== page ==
“We hope to further the civic mission of the college,” Hofrenning said. “It’s not only a public affairs conversation, but really represents the perspective of a liberal art that the world needs. If you look at the political process in 2016, it’s those values of the liberal arts that are missing, and our belief is the more we can encourage our students to think of addressing these public issues when they leave the college then we will have been successful.”

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Faculty in Focus: Meet Professor Steve Soderlind

Professor of Ecocomics Steve Soderlind is popular on cam- pus for his cheerful demeanor and genuine care for students. He engages students with class materials through personal stories and random bits of humor. Soderlind believes that small, real- life anecdotes can sometimes be more effective for understand- ing than dry information written in textbooks. He identifies not so much as traditionally academic, but more whimsical and ex- plorative.

Soderlind was born and raised in Minnesota. He graduated from the University of Minnesota with a double major in math- ematics and economics and went on to obtain his Ph.D in Eco- nomics from University of Massachusetts-Amherst.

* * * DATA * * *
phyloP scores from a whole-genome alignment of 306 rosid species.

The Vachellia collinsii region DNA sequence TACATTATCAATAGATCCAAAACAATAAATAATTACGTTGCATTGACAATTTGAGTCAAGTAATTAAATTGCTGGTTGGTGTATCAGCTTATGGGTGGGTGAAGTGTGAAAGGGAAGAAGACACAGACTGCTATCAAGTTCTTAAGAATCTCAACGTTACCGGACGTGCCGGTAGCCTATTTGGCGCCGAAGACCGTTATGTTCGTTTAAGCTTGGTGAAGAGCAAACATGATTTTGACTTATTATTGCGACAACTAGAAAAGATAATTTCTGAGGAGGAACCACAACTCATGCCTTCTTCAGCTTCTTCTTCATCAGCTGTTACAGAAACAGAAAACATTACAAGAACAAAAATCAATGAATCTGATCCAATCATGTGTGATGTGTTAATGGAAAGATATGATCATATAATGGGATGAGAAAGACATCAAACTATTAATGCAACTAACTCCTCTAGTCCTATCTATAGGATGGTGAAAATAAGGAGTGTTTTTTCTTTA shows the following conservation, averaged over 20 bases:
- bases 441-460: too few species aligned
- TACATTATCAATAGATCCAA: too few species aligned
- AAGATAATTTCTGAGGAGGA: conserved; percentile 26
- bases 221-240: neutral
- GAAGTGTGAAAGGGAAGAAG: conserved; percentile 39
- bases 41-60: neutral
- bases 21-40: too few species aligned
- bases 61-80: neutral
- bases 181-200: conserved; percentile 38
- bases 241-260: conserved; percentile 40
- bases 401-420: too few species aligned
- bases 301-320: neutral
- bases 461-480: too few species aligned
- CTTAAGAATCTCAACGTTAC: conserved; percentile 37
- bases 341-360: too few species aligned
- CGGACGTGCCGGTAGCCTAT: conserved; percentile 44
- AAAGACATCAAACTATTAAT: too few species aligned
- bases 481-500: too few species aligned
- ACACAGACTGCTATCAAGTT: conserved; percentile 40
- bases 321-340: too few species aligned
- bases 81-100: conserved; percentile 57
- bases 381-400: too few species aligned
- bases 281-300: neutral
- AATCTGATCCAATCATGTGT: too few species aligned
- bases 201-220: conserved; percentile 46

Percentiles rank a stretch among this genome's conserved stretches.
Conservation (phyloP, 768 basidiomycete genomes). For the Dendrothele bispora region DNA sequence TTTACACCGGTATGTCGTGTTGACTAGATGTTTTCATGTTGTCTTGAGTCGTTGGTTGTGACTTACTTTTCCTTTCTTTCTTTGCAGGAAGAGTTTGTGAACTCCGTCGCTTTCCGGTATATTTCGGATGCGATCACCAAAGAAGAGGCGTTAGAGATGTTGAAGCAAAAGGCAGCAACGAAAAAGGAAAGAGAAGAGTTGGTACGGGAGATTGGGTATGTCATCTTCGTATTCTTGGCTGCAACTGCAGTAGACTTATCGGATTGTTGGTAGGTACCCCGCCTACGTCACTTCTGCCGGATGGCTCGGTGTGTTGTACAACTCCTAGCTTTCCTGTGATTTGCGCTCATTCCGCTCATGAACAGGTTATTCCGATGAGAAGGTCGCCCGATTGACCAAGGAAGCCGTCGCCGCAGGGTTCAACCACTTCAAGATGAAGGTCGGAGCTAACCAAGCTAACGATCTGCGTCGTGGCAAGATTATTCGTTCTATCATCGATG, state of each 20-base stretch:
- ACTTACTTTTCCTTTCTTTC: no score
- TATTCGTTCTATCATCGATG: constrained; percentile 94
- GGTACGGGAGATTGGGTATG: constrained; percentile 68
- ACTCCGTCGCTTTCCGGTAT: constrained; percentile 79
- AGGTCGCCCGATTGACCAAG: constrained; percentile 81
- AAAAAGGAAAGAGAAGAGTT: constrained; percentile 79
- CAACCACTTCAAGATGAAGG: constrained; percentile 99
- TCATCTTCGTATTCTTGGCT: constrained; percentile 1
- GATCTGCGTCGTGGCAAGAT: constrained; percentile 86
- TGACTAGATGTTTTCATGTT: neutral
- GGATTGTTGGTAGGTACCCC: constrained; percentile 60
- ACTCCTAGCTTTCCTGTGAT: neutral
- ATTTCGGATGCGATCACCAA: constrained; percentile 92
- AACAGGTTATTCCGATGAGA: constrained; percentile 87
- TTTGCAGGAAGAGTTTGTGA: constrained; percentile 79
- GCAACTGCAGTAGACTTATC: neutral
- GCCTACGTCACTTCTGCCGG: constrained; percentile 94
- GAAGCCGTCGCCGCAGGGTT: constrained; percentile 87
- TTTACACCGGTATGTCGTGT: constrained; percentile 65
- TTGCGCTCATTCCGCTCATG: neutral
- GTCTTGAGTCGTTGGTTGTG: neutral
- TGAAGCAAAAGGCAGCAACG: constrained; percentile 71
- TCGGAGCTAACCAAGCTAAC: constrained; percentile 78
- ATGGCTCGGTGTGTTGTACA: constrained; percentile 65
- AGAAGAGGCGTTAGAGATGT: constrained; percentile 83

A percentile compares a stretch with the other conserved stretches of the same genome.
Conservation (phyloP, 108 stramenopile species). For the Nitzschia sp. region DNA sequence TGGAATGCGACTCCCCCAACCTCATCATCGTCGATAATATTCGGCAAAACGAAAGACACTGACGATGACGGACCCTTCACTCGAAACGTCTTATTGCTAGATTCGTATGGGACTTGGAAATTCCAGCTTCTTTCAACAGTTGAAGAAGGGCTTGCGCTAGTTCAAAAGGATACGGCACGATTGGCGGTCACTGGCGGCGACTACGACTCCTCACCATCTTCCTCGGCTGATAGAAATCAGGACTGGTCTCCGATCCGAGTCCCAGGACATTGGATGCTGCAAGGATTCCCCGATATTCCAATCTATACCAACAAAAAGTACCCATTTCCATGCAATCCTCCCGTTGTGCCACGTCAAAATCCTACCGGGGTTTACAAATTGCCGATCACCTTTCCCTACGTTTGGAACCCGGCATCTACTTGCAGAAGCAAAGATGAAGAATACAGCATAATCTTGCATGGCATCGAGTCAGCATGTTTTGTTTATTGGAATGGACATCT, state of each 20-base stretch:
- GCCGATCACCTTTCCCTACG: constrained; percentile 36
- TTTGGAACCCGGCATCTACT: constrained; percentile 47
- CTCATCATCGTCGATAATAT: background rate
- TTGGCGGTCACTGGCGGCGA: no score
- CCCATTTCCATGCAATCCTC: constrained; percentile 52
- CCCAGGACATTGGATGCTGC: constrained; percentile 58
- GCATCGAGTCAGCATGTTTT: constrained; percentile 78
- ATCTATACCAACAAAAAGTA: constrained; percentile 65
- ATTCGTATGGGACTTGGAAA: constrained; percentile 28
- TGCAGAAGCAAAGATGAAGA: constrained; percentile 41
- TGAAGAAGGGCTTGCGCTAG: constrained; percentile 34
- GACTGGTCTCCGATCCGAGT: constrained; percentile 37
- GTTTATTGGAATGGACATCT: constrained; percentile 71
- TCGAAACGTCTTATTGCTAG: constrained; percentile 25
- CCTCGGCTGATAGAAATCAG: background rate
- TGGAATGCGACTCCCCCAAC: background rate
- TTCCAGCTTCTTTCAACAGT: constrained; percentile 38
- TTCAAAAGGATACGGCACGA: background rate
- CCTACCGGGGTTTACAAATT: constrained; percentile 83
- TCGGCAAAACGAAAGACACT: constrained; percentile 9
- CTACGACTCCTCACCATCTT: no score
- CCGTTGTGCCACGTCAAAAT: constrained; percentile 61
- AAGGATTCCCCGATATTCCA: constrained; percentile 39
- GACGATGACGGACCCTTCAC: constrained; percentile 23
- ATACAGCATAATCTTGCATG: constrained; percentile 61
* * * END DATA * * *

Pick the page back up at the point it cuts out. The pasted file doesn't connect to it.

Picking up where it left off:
Before teaching at St. Olaf, Soderlind spent his time working as a carpenter and later as an IBM employee. Not a particularly academic person, Soderlind took a long time to acclimate into academia and become the thoughtful, scholarly person that he is now. When Soderlind came to St. Olaf he didn’t intend to stay for long, but he fell in love with the school’s history and tradition. In the 35 years that have passed since then, Soderlind’s apprecia- tion for the school has only grown. His teaching experience has helped him appreciate education as a meaningful endeavor and understand that school is a place where students can develop new skills and build relationships.

“I do care a lot about students, what they want to do in life and how they feel about the class, and I think my dedication and care for them does come off, and that’s genuine,” Soderland said.